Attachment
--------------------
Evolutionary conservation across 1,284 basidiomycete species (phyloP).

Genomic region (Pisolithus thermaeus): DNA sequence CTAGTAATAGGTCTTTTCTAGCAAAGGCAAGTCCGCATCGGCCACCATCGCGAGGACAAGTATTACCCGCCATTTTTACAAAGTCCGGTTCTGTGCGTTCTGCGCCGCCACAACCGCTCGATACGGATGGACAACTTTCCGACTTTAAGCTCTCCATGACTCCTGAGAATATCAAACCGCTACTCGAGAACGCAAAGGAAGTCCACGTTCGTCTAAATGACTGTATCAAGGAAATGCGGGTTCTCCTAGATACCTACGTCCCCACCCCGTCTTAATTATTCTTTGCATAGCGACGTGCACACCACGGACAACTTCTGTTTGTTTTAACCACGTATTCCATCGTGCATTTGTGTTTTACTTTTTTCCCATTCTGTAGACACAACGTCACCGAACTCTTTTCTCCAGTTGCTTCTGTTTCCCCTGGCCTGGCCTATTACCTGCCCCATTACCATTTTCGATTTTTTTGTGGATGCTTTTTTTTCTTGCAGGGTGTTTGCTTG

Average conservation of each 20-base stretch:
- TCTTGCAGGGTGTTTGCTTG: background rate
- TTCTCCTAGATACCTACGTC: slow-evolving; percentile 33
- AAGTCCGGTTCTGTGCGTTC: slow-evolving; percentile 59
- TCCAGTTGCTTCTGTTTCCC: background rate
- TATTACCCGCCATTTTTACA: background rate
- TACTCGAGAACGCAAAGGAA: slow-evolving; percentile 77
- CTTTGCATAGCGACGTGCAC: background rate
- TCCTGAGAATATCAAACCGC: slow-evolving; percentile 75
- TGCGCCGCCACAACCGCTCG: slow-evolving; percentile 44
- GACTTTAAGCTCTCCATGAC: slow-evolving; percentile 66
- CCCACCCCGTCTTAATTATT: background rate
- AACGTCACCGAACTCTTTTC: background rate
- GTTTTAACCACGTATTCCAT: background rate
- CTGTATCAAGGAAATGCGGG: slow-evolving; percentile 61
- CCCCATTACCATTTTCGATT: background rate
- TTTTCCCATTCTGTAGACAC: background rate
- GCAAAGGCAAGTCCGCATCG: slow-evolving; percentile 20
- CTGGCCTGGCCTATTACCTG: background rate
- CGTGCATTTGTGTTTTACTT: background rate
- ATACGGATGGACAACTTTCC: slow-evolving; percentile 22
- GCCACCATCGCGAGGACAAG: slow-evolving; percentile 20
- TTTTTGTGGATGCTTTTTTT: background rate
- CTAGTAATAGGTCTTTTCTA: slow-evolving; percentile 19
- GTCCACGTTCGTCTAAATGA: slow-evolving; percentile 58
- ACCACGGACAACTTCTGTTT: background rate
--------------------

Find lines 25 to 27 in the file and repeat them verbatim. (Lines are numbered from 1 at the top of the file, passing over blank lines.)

- TTTTTGTGGATGCTTTTTTT: background rate
- CTAGTAATAGGTCTTTTCTA: slow-evolving; percentile 19
- GTCCACGTTCGTCTAAATGA: slow-evolving; percentile 58